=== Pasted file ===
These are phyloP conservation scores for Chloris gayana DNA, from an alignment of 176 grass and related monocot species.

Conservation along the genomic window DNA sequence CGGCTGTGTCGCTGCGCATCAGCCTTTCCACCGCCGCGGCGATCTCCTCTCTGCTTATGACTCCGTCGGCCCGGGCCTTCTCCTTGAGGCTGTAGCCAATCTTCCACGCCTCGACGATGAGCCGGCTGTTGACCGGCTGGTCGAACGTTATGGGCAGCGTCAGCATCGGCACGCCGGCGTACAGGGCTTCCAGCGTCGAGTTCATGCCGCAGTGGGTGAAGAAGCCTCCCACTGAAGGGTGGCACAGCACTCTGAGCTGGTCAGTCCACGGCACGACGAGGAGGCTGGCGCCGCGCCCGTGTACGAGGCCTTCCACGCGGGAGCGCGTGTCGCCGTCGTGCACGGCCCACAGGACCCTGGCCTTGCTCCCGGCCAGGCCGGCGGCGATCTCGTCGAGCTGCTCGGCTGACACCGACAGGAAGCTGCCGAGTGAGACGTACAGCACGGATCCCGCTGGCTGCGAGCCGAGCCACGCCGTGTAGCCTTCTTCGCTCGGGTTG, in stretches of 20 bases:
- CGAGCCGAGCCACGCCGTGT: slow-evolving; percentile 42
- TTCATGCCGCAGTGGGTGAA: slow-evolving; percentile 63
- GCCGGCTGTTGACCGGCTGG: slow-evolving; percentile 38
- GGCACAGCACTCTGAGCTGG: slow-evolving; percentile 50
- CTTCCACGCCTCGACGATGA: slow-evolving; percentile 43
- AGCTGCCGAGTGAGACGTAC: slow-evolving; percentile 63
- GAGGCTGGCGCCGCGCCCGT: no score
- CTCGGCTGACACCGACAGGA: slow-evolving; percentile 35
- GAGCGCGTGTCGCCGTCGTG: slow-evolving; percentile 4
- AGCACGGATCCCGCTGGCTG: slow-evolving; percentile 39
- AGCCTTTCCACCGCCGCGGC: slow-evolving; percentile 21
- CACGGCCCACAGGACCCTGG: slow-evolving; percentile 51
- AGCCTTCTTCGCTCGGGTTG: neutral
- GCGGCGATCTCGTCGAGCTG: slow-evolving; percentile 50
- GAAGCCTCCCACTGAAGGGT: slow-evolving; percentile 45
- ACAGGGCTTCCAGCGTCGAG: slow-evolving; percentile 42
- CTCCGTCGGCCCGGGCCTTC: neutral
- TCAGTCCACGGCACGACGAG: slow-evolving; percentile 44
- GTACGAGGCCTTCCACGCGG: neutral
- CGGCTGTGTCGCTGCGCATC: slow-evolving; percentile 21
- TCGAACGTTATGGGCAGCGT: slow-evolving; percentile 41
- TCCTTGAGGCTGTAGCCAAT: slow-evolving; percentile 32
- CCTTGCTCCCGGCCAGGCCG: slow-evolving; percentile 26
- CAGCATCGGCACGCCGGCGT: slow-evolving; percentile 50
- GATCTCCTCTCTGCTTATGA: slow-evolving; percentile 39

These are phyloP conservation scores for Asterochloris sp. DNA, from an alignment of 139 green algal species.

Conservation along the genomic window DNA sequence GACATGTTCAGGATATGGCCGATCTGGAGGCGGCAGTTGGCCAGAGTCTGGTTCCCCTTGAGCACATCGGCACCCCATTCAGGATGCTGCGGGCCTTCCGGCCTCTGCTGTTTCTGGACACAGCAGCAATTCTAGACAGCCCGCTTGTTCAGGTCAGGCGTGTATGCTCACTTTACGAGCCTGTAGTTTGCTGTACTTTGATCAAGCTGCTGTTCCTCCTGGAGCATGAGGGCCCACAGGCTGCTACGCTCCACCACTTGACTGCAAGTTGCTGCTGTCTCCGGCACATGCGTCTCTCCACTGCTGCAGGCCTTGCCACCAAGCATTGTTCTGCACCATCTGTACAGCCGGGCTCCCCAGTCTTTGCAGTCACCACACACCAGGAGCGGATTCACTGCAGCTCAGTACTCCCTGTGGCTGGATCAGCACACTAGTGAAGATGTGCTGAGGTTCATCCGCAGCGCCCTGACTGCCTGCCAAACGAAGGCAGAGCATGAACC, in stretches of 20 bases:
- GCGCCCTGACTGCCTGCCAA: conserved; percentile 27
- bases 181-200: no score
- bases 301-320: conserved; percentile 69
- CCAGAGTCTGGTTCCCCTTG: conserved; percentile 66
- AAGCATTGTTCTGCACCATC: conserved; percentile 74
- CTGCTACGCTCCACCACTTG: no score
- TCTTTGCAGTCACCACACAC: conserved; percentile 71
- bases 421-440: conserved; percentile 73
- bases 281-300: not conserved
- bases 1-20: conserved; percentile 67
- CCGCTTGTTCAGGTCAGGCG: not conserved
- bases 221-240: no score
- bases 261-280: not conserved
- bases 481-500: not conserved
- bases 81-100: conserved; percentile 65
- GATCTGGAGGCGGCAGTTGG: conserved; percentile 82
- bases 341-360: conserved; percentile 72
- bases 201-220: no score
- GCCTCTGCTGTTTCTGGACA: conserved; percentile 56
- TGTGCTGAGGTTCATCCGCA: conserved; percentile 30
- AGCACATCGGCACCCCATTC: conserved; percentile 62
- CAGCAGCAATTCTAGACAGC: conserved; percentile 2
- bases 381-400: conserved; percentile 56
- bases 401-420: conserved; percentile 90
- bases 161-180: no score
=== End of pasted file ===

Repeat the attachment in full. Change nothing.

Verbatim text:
These are phyloP conservation scores for Chloris gayana DNA, from an alignment of 176 grass and related monocot species.

Conservation along the genomic window DNA sequence CGGCTGTGTCGCTGCGCATCAGCCTTTCCACCGCCGCGGCGATCTCCTCTCTGCTTATGACTCCGTCGGCCCGGGCCTTCTCCTTGAGGCTGTAGCCAATCTTCCACGCCTCGACGATGAGCCGGCTGTTGACCGGCTGGTCGAACGTTATGGGCAGCGTCAGCATCGGCACGCCGGCGTACAGGGCTTCCAGCGTCGAGTTCATGCCGCAGTGGGTGAAGAAGCCTCCCACTGAAGGGTGGCACAGCACTCTGAGCTGGTCAGTCCACGGCACGACGAGGAGGCTGGCGCCGCGCCCGTGTACGAGGCCTTCCACGCGGGAGCGCGTGTCGCCGTCGTGCACGGCCCACAGGACCCTGGCCTTGCTCCCGGCCAGGCCGGCGGCGATCTCGTCGAGCTGCTCGGCTGACACCGACAGGAAGCTGCCGAGTGAGACGTACAGCACGGATCCCGCTGGCTGCGAGCCGAGCCACGCCGTGTAGCCTTCTTCGCTCGGGTTG, in stretches of 20 bases:
- CGAGCCGAGCCACGCCGTGT: slow-evolving; percentile 42
- TTCATGCCGCAGTGGGTGAA: slow-evolving; percentile 63
- GCCGGCTGTTGACCGGCTGG: slow-evolving; percentile 38
- GGCACAGCACTCTGAGCTGG: slow-evolving; percentile 50
- CTTCCACGCCTCGACGATGA: slow-evolving; percentile 43
- AGCTGCCGAGTGAGACGTAC: slow-evolving; percentile 63
- GAGGCTGGCGCCGCGCCCGT: no score
- CTCGGCTGACACCGACAGGA: slow-evolving; percentile 35
- GAGCGCGTGTCGCCGTCGTG: slow-evolving; percentile 4
- AGCACGGATCCCGCTGGCTG: slow-evolving; percentile 39
- AGCCTTTCCACCGCCGCGGC: slow-evolving; percentile 21
- CACGGCCCACAGGACCCTGG: slow-evolving; percentile 51
- AGCCTTCTTCGCTCGGGTTG: neutral
- GCGGCGATCTCGTCGAGCTG: slow-evolving; percentile 50
- GAAGCCTCCCACTGAAGGGT: slow-evolving; percentile 45
- ACAGGGCTTCCAGCGTCGAG: slow-evolving; percentile 42
- CTCCGTCGGCCCGGGCCTTC: neutral
- TCAGTCCACGGCACGACGAG: slow-evolving; percentile 44
- GTACGAGGCCTTCCACGCGG: neutral
- CGGCTGTGTCGCTGCGCATC: slow-evolving; percentile 21
- TCGAACGTTATGGGCAGCGT: slow-evolving; percentile 41
- TCCTTGAGGCTGTAGCCAAT: slow-evolving; percentile 32
- CCTTGCTCCCGGCCAGGCCG: slow-evolving; percentile 26
- CAGCATCGGCACGCCGGCGT: slow-evolving; percentile 50
- GATCTCCTCTCTGCTTATGA: slow-evolving; percentile 39

These are phyloP conservation scores for Asterochloris sp. DNA, from an alignment of 139 green algal species.

Conservation along the genomic window DNA sequence GACATGTTCAGGATATGGCCGATCTGGAGGCGGCAGTTGGCCAGAGTCTGGTTCCCCTTGAGCACATCGGCACCCCATTCAGGATGCTGCGGGCCTTCCGGCCTCTGCTGTTTCTGGACACAGCAGCAATTCTAGACAGCCCGCTTGTTCAGGTCAGGCGTGTATGCTCACTTTACGAGCCTGTAGTTTGCTGTACTTTGATCAAGCTGCTGTTCCTCCTGGAGCATGAGGGCCCACAGGCTGCTACGCTCCACCACTTGACTGCAAGTTGCTGCTGTCTCCGGCACATGCGTCTCTCCACTGCTGCAGGCCTTGCCACCAAGCATTGTTCTGCACCATCTGTACAGCCGGGCTCCCCAGTCTTTGCAGTCACCACACACCAGGAGCGGATTCACTGCAGCTCAGTACTCCCTGTGGCTGGATCAGCACACTAGTGAAGATGTGCTGAGGTTCATCCGCAGCGCCCTGACTGCCTGCCAAACGAAGGCAGAGCATGAACC, in stretches of 20 bases:
- GCGCCCTGACTGCCTGCCAA: conserved; percentile 27
- bases 181-200: no score
- bases 301-320: conserved; percentile 69
- CCAGAGTCTGGTTCCCCTTG: conserved; percentile 66
- AAGCATTGTTCTGCACCATC: conserved; percentile 74
- CTGCTACGCTCCACCACTTG: no score
- TCTTTGCAGTCACCACACAC: conserved; percentile 71
- bases 421-440: conserved; percentile 73
- bases 281-300: not conserved
- bases 1-20: conserved; percentile 67
- CCGCTTGTTCAGGTCAGGCG: not conserved
- bases 221-240: no score
- bases 261-280: not conserved
- bases 481-500: not conserved
- bases 81-100: conserved; percentile 65
- GATCTGGAGGCGGCAGTTGG: conserved; percentile 82
- bases 341-360: conserved; percentile 72
- bases 201-220: no score
- GCCTCTGCTGTTTCTGGACA: conserved; percentile 56
- TGTGCTGAGGTTCATCCGCA: conserved; percentile 30
- AGCACATCGGCACCCCATTC: conserved; percentile 62
- CAGCAGCAATTCTAGACAGC: conserved; percentile 2
- bases 381-400: conserved; percentile 56
- bases 401-420: conserved; percentile 90
- bases 161-180: no score